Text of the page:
EWSETA Capacitates Entrepreneurs to address Eastern Cape Food-Energy-Water challenges through 4IR solutions

If one were to consider the challenges South Africa faces when it comes to water alone, the task is a mammoth one, considering water directly affects not only the country’s socio-economic development, but the challenge is exacerbated by the fact that water is becoming an increasingly scarce resource. Based on current usage trends, South Africa is expected to face a water deficit of 17% by 2030, and this shortage will be worsened by climate change. Water in South Africa has moved from being a marginal input to a central enabler of food security, energy security, as well as climate security.

Ensuring water, energy and food security is a responsibility for all.

The EWSETA has partnered with the 4IR-AquaTech Business Accelerator programme, which aims to capacitate young entrepreneurs with skills through a 6-month mentorship programme designed to identify, develop support, fund and upscale a new generation of 4IR enabled solutions to address food – energy – water challenges, with a particular focus on the crisis playing out in the Eastern Cape currently. The 4IR-AquaTech Business Accelerator programme has been developed by ICRD Group Holdings, an organisation that spearheads innovative entrepreneurship development programmes to help participants and alumni to become CEOs of their own successful businesses in the water and energy sector. Its mission is to accelerate youth and women participation in the emerging Green Economy (GE).

Lucky Litelu, Group Chief Executive for the ICRD Group, explains the importance of this EWSETA programme for entrepreneurs: “South Africa’s historical disparity has rendered it difficult for entrepreneurs from previously disadvantaged communities to participate effectively in the mainstream economy due to lack of technical know-how, development resources, adequate financing and access to sustainable markets.”

Twenty 4IR-AquaTech companies will be put through their paces on an intensive 6-month training, coaching and mentoring programme, that will also see these start-ups matched with cutting edge technologies and market access opportunities. An important element of the programme is the widely-tested ‘Sustainable Sanitation and Water Management’ capacity development tool in the water, sanitation and resource management sector, which will serve as a key resource during training sessions.

“EWSETA is excited to be leading a programme such as this one as we are mandated to drive entrepreneur and SMME development in the energy and water sectors given the critical role they pay in addressing energy and water challenges and driving economic growth,” comments Mpho Mookapele, CEO for the EWSETA. “Furthermore, South Africa is rich with young minds that can drive innovative solutions for the challenges we face. Our role as EWSETA is to provide a platform for these young minds and ignite the passion of our innovators so that they become part of the much-needed solutions that will change the narrative of poverty and undignified state of living for many of our people.”

An important element of the programme was the online 4IR Aquatech Hackathon held on 26 and 27 June 2021. A hackathon (also known as a hack fest) is a gathering of like-minded people ranging from programmers, scientists, designers, entrepreneurs, community leaders, cultural creatives, thought and practice leaders to solve social or business-related problems using technology.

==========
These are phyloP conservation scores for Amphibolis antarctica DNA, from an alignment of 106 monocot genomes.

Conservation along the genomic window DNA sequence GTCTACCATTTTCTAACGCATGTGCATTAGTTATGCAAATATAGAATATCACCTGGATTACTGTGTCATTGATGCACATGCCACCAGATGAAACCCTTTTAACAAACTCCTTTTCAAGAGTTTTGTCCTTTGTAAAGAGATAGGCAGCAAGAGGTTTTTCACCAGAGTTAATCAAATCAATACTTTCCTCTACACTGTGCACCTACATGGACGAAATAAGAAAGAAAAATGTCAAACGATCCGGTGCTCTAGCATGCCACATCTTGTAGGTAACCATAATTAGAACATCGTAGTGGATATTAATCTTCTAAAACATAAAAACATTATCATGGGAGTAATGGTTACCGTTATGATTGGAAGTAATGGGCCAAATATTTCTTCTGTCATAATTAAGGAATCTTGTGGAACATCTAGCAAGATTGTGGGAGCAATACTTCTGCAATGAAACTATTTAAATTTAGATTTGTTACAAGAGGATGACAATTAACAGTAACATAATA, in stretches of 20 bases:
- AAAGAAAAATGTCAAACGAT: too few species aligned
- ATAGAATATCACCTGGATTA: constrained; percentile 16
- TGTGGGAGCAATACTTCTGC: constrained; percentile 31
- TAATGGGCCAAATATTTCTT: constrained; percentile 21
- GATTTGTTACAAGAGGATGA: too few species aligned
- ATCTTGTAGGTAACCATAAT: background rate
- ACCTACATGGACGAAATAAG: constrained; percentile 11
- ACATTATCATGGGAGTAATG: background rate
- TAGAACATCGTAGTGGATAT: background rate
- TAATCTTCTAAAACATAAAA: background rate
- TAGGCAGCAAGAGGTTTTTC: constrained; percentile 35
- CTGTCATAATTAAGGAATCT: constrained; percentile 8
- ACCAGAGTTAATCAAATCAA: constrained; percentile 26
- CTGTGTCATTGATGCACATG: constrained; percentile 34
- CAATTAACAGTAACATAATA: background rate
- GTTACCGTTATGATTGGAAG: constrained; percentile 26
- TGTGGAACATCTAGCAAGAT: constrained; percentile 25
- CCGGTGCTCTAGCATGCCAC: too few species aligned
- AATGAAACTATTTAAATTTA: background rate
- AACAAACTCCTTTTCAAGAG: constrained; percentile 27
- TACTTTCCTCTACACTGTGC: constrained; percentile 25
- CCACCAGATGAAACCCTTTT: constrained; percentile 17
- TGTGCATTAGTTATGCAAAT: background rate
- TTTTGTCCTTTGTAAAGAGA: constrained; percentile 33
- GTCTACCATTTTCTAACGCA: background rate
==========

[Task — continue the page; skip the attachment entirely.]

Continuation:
The event was held in collaboration with the Eastern Cape provincial government, The Business Clinic, Geekulcha, Centre for Public Service Innovation (the CPSI), ASPIRE and Water Institute of Southern Africa (WISA). It brought together young entrepreneurs and innovators, community leaders, activists, as well as thought and practice leaders to work on exploring and developing sustainable solutions, as collective action plays a vital role in building an inclusive and sustainable future for all. By collaborating to mitigate risks, seize opportunities, as well as preserve and maintain this valuable shared resource, we can create resilient and sustainable futures for our people. These collective actions focus on what can be achieved in partnership with civil society, the public and private sectors.

Commenting on the 2021 4IR Aquatech Hackathon, Lucky Litelu says: “We have been waiting for this opportunity for a very long time and I am delighted that the hackathon has finally become a reality. The spirit of the Hackathon is really about bringing together cross-sector partners to explore solutions to issues which are pressing in our time.”

As a precursor to the Hackathon, on 24 June 2021, a socio-technical debate took place to focus on the current water, energy and food security challenges in the Eastern Cape. In his opening address, Director-General for the Province, Mr Mbulelo Sogoni, stated: “Without the leadership provided by the CEO of EWSETA, we would not be here today.”

These events are a direct result of a joint collaborative agreement entered into between the EWSETA with the Office of the Premier in the Eastern Cape Energy which seeks to drive skills development initiatives and to capacitate entrepreneurs in the Eastern Cape region with skills to implement 4IR enabled solutions to solve the energy, water, and food challenges in the province.

“Whilst as a country we still have a long way to journey before we can confidently say we have the solutions to addressing the myriad of challenges in the energy and water sectors, it is through innovative approaches and programmes like this one, driven by entities like EWSETA who are stepping up and acknowledging the critical role young entrepreneurs play in finding these solutions, that we will achieve greatest impact,” concludes Mookapele.

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